Color, 1967, 72 mins.

Directed by Aleksandr Ptushko and Georgi Kropachyov & Konstantin Yershov

Starring Leonid Kuralev, Natalya Varley, Aleksei Glazyrin / Music by Karen Khachaturyan / Cinematography by Viktor Pishchalnikov and Fyodor Provorov

Format: DVD - Ruscico (Russian Cinema Council)

Full Frame / Dolby Digital 5.1

This unique, underappreciated fusion of provincial fantasy and full-blooded horror has won over admirers in the West, even without acceptable English language versions available, thanks to its striking special effects sequences engineered by the great Aleksandr Ptushko (The Day the Earth Froze). However, his famous fairy tale aesthetics come into much darker play here, as he tackles the fantastic fiends of Nikolai Gogol's popular short story, "The Vij" (adapted much more loosely in Mario Bava's Black Sunday).

The simple storyline concerns a young, cocky lad named Khoma Brut (Leonid Kuralev), a seminary student in training for the priesthood, who loses his way into a dark forest and separates from his companions on the road. There he encounters a witch who carries him aloft for a dark moonlit adventure from which he barely escapes with his life. At a nearby village, the novice is asked by the locals to stay in their eerie wooden church for three nights to recite holy verses over the body of the wealthiest citizen's daughter (Natalya Varley); unfortunately, as he discovers while trapped for the first night in the church, the dead girl is also the witch... who rises from her coffin, stopped only by a holy circle of chalk drawn around the frightened seminarian. The villagers refuse to believe him the next day and force him to return for two more nights of unbridled horror, during which the sorceress unleashes all of the powers of the underworld to break the magic circle.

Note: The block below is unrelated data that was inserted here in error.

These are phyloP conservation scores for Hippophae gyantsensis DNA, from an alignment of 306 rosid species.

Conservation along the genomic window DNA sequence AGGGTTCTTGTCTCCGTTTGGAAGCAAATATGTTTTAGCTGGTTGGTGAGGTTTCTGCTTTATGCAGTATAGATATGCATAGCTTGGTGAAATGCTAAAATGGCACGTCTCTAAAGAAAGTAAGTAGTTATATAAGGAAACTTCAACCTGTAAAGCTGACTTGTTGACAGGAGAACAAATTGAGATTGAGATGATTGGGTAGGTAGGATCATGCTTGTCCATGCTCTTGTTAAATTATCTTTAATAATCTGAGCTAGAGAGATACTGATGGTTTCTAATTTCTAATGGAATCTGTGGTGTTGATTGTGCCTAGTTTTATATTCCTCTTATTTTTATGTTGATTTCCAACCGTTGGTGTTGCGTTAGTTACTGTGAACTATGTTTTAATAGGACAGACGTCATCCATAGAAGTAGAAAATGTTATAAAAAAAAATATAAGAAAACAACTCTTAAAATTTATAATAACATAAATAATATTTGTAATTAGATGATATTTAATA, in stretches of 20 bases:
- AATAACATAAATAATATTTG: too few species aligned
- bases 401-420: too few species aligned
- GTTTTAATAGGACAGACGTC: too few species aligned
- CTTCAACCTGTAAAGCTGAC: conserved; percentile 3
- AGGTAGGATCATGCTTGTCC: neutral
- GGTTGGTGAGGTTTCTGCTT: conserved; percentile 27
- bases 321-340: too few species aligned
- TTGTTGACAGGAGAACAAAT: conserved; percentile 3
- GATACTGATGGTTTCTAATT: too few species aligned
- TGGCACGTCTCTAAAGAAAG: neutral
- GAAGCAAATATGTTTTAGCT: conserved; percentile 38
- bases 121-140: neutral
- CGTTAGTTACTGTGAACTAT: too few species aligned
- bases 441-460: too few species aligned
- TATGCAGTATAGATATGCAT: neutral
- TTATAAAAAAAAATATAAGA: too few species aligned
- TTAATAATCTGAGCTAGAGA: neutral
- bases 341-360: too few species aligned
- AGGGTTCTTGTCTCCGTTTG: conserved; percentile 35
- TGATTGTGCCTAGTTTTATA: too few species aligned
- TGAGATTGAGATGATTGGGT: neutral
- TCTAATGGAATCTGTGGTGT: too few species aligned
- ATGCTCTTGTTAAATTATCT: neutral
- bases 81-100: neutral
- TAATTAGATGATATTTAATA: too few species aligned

Running a tight 72 minutes, this film never overstays its welcome and wisely leaves the viewer wanting more. The second and third witch attacks are among Ptushko's finest work, as the witch rides her coffin in circles through the air, monsters pour from the walls, giant hands erupt from the floor, and "Viy" himself makes an appearance for the grand finale. The rest of the film is a skillful example of the balance between wonder and dread, with religion playing a prominent role from the opening moments to the final, ironic closing lines.

Thanks to Japanese laserdisc, Viy (or The Vij, depending on the print) became something of a gray market video staple, but the Ruscico DVD lifts it to a new level entirely. The stunning disc offers a virtually immaculate, restored video presentation, as well as multiple language options including soundtracks in Russian, English, and French (all skillfully remixed into 5.1) and subtitles in English, French, Dutch, Japanese, German, Russian, and so on. The atmospheric animated menus begin in Russian but can be changed into English by clicking to the left.

As if having this rare masterpiece of the supernatural in English on DVD weren't enough, the package is decked out with a mouthwatering array of extras. The theatrical trailer (in English, oddly enough) and a half hour documentary (in Russian with optional subtitles) about Gogol lead the pack, followed by three marvelous silent horror short films: "Satan Exultant," "The Queen of Spades," and the jarring "The Portrait," which is nearly worth the pricetag by itself. Simply put, every self-respecting horror fan needs this DVD.

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